'Labor' vs 'Labour': What's the Difference?

By Katie Moore, updated on July 13, 2023

‘Labor’ vs ‘Labour’: What’s the Difference? Clearly, the most visible difference between these two words lies in the spelling. But it may surprise some people that this is not, in fact, a typo but rather a difference that comes from historical linguistics. 

In a hurry? Here is a quick rundown of what you’ll read: 

  • ‘Labor’ is a noun that means work, specifically of the physically difficult kind.
  • ‘Labour’ means the exact same thing, but this version is the British English spelling.

What’s the Difference Between ‘Labor’ vs ‘Labour’?

As mentioned, the spelling difference between these two words is not a mistake but rather represents two spellings that are both correct. ‘Labor’ is the American English spelling of the word. Meanwhile, ‘Labour’ is the older British English spelling of the word.

  • Note that the difference in spelling does not change the meaning of the word. 

The difference between ‘Labor’ vs ‘Labour’ is one that has its roots in historical spelling stemming back from before the founding of the United States. Old British English used the old spelling ‘Labour’ in its official dictionaries, which were brought over to the Americas. 

As time progressed, the American accent developed and sounded less and less British, which impacted not only pronunciation but spelling as well. When Noah Webster published the first American dictionary in 1806, many formerly British English spellings were changed.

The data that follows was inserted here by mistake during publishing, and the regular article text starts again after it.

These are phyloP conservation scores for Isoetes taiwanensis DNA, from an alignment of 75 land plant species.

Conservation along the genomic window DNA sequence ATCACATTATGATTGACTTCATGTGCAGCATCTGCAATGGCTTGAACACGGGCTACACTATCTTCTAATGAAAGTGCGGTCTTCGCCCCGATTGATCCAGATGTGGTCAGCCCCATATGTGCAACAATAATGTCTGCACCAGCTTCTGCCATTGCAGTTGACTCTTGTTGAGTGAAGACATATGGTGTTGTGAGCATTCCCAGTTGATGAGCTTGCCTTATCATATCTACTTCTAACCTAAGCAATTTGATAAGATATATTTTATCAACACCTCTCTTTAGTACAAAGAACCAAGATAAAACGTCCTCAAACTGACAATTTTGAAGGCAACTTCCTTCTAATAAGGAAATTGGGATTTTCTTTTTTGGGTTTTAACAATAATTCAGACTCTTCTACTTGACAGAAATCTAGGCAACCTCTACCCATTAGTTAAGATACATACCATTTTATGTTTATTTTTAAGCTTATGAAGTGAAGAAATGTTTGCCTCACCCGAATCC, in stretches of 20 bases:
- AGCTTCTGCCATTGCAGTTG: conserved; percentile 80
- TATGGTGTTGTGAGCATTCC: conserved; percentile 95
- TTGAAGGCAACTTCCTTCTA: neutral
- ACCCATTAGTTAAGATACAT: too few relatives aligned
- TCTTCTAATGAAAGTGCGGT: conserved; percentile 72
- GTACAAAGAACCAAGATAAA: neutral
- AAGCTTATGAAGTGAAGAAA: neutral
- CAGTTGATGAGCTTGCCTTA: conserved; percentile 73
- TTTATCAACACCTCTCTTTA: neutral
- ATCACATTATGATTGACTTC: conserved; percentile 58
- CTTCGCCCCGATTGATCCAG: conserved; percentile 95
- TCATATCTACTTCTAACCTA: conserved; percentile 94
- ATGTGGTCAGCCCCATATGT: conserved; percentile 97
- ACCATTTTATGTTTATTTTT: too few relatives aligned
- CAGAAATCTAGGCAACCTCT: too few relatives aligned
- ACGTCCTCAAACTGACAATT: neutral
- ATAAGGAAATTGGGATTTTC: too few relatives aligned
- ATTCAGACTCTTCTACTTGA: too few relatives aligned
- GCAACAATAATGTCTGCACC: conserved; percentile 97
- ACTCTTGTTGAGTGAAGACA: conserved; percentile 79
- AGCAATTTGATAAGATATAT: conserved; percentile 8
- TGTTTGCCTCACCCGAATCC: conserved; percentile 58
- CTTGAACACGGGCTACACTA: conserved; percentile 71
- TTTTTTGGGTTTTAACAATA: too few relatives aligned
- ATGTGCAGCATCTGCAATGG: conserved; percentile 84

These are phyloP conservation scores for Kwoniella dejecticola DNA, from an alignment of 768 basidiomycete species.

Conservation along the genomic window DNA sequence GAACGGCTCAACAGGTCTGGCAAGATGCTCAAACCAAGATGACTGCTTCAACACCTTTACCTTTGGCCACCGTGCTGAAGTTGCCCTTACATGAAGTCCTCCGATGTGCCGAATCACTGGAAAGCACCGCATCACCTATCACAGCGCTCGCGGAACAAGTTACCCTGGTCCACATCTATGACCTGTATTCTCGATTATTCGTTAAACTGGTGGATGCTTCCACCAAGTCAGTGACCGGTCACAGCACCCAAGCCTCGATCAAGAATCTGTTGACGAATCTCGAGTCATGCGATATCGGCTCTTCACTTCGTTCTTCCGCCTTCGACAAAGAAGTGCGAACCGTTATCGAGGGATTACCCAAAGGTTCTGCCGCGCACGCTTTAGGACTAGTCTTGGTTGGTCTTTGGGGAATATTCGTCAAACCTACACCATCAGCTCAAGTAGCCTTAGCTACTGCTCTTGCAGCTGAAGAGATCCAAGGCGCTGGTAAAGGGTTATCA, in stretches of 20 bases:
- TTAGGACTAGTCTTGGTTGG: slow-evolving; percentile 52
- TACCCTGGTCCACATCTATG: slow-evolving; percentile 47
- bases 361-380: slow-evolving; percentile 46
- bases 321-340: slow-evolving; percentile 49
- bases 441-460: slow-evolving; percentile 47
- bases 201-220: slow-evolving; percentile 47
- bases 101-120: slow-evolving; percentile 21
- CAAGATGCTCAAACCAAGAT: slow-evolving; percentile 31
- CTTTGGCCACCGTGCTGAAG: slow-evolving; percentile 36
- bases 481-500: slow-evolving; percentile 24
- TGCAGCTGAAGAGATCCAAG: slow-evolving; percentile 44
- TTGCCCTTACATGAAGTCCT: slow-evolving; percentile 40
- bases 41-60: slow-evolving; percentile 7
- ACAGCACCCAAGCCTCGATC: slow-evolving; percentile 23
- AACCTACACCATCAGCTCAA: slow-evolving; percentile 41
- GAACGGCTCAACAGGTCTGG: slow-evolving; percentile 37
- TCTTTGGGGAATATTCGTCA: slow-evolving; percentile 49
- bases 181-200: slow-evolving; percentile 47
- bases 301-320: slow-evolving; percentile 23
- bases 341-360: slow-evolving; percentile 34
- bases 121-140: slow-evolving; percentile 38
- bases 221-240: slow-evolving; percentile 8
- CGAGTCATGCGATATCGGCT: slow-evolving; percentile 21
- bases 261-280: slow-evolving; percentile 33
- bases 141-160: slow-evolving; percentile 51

• These changes included using ‘Labor’ instead of ‘Labour’ due to the American accent moving phonetically away from pronouncing the “u”. 

In modern American English, we now use ‘Labor’ as our primary spelling, but ‘Labour’ is still used in the United Kingdom and other parts of Europe. 

Examples of British English

An easy way to avoid confusion when encountering British English spellings is to know what the original spellings are. Below are a few examples to help you get a handle on these historical forms of our new words. 

‘Ou’ to ‘o’ Words

The reason some of these may look as though they sound ridiculous is because they don’t match how we view these words phonetically — hence what drove so much of the spelling change. The “ou” sound in American English sounds way more like “ow” than just the plain “o,” which is why we read these words more familiarly without the “ou.” 

Other British English Spellings

These are just a few more examples of changes from British English to American English. If you look and read closely they show that same change to a more American pronunciation being reflected phonetically. 

Now that you’ve learned more about the root of the difference between ‘Labor’ vs ‘Labour,’ let’s dive in and learn more about the word itself. 

Definition of ‘Labor’: What Does it Mean? 

A reminder that ‘Labor’ and ‘Labour’ both mean exactly the same, but for clarity, I will stick to one spelling here

According to Oxford Languages, ‘Labor’ is a noun that means: 

  • Work, especially hard physical work

As a noun, it can also mean:

  • Workers, especially manual workers, are considered collectively
  • Manual workers are considered a social class or political force
  • A department of the government concerned with the nation’s workforce
  • (in the United Kingdom or Canada) the Labour Party
  • The process of childbirth, especially in the period from the start of uterine contractions to delivery

As a verb, ‘Labor’ is defined as: 

  • Work hard; make a great effort
  • Have difficulty doing something despite working hard
  • (of a woman in childbirth) be in labor

As a verb, it can also mean: 

  • Work in an unskilled manual occupation